Some reporters regarded his treatment of the relationship between faith and reason—the theme of the Catholic “vision of reality” to which he repeatedly returned—as nothing more than feckless theological abstraction. But what they failed to see was that the crises he came to address, both the one inside the Church and the one outside of it, resulted from ideological novelties they indulge, relativistic theories that shattered the relationship between faith and reason and drove Jesus Christ and his Church to the margins of society.
The profound and the pastoral are intrinsically linked, and the Pope’s call for a renewal of an “intellectual culture” that rests on a sound and comprehensive account of nature, man, and God, an account in which revelation reinforces and purifies reason while building upon it, is central to “charity.” As the grim chapters of history illustrate, false philosophy and theology have real, not abstract, consequences; errors about man’s ultimate destiny, while they may at first seem like harmless differences of “opinion,” show up immediately and destructively in politics and culture.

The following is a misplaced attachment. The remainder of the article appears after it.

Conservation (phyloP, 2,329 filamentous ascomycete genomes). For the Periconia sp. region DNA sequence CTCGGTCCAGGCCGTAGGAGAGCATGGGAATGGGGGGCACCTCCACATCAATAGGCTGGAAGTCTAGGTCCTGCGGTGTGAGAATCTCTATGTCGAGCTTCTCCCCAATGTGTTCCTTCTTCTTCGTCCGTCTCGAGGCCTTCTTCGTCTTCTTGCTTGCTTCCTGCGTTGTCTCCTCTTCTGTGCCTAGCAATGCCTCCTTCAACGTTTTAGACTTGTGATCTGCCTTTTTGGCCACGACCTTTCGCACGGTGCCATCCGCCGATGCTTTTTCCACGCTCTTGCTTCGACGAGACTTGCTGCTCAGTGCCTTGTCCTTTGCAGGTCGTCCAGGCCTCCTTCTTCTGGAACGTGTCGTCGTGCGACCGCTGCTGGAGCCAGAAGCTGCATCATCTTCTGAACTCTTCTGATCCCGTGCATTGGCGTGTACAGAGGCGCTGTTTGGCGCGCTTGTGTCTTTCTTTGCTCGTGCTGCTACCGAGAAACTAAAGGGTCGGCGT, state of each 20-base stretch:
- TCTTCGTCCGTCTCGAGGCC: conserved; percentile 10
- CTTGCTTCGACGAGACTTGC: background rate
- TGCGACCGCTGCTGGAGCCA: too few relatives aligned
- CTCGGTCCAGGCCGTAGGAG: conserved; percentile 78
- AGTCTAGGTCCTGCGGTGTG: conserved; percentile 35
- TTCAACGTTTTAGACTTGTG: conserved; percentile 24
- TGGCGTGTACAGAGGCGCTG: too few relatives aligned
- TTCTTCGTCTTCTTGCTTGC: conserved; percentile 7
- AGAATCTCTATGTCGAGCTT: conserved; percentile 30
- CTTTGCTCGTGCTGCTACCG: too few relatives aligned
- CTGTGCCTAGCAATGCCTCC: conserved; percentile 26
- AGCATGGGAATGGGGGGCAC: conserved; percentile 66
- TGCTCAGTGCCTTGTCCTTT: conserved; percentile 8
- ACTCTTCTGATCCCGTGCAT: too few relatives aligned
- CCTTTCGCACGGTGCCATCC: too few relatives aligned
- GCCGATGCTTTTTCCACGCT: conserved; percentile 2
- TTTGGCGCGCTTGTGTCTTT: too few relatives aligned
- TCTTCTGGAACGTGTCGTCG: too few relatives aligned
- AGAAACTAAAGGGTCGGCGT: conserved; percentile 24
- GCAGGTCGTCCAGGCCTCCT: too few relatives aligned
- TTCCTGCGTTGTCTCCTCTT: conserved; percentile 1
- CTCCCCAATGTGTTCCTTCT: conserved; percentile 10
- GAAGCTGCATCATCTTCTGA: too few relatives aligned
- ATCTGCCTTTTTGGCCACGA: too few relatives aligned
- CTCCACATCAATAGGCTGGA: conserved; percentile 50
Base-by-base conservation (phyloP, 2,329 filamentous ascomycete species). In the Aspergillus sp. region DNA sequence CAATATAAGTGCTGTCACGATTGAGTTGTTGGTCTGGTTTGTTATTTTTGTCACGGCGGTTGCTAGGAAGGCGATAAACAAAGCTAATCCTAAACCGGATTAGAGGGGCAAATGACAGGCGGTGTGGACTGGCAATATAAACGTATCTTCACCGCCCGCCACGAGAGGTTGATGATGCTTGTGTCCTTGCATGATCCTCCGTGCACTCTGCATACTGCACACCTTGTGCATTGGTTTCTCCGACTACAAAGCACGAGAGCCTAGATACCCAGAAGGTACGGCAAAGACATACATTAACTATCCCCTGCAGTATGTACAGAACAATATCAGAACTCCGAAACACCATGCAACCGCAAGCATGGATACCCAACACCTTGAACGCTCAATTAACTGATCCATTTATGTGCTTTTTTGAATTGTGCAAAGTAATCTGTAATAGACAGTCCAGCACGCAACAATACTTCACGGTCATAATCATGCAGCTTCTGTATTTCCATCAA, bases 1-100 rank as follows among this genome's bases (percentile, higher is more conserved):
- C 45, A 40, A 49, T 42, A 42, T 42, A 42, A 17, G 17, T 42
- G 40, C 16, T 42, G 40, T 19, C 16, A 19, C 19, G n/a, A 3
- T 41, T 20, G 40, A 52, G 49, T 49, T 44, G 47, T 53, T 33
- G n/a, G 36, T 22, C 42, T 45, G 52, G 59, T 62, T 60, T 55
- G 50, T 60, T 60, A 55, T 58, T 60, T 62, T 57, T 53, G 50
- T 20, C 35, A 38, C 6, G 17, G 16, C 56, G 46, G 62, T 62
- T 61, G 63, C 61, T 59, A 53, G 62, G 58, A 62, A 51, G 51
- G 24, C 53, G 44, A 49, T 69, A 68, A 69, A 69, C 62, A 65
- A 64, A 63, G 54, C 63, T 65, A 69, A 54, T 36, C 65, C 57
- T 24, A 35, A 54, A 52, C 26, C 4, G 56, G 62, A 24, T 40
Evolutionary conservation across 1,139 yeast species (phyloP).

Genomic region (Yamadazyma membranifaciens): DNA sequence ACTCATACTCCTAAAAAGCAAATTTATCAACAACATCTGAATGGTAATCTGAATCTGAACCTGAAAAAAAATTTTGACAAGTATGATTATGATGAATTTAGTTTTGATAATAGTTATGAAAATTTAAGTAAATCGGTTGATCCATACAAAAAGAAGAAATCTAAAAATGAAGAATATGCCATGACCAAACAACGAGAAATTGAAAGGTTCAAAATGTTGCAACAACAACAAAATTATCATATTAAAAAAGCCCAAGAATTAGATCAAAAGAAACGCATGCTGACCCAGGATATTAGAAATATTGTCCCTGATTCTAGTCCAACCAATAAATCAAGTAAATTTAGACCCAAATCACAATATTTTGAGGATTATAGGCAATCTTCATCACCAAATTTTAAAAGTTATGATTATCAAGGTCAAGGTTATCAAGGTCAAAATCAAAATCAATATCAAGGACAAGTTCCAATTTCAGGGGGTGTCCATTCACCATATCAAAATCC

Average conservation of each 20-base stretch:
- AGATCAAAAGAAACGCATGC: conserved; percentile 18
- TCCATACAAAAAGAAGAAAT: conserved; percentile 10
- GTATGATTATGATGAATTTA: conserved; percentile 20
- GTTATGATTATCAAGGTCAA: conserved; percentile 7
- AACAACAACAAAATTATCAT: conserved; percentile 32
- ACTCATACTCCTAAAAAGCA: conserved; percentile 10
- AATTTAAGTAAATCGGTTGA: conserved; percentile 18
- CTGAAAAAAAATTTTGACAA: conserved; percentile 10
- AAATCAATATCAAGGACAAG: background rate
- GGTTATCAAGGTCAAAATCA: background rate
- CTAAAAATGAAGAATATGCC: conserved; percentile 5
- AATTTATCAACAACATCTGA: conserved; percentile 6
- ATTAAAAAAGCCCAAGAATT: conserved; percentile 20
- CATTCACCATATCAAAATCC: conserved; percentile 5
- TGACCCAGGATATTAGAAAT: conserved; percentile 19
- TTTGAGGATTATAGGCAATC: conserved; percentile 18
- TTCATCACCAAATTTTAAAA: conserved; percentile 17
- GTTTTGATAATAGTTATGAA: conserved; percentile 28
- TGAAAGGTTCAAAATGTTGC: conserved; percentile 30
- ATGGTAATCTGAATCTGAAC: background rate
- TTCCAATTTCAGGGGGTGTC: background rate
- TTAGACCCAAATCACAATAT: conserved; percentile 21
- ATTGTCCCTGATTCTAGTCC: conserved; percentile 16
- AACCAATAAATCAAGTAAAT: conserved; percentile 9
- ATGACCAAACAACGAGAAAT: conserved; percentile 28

Deliberating on the good of man without consulting the God who determined it—in other words, the mode of public life that has held sway for decades—produces not human utopias but civilizational chaos, spiritual torpor and poisonous conceits: a concept of “freedom” that enslaves, “rights” that devour each other, and a rhetoric of “human dignity” that degrades.
Reporters and commentators, of course, focused little on the import of the Holy Father’s speeches, directing most of their attention to his reaction to the abuse scandal, even as they showed no interest in the skeptical, secularized Catholicism that advanced it. Doubts about the seriousness of sin—doubts stimulated by uncertainty about the existence of God and the natural moral law—created the deepest conditions for it. Hence, the Pope’s speech to Catholic educators, in which he exhorted them to recover the Catholic intellectual tradition in its integrity, was not separate from his call for a “holier” episcopate and priesthood in light of the scandal, but was very much connected to it.
Sunday, May 04, 2008
A New Pentecost
~from Catholic World Report. George Neumayr reflects on Pope Benedict's apostolic visit to the USA